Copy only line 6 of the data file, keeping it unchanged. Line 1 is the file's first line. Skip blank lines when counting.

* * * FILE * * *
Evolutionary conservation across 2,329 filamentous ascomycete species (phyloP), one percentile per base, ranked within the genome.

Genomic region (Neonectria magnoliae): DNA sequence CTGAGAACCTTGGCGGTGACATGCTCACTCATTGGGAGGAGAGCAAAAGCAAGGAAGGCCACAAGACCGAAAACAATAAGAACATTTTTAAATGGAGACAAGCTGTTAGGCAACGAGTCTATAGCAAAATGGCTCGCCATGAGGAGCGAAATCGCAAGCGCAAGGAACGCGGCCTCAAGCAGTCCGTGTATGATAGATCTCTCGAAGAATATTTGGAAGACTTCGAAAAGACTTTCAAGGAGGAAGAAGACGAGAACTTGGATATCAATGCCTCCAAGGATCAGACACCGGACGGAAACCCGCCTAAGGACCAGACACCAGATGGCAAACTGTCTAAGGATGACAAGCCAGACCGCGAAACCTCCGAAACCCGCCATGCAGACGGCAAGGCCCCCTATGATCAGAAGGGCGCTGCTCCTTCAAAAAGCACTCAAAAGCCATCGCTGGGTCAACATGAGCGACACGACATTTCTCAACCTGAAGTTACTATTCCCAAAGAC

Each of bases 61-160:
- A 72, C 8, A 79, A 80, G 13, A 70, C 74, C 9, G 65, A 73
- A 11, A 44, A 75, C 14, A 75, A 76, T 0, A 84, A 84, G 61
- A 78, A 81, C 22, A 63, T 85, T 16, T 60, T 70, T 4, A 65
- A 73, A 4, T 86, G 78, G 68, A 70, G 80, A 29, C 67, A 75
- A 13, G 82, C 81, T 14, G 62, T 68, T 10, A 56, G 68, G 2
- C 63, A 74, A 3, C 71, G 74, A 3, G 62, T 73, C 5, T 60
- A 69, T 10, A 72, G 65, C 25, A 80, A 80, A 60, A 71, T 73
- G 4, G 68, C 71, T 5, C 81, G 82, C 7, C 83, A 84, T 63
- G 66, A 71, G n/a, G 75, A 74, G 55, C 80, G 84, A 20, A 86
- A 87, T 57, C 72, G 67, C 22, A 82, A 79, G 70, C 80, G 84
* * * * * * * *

- A 78, A 81, C 22, A 63, T 85, T 16, T 60, T 70, T 4, A 65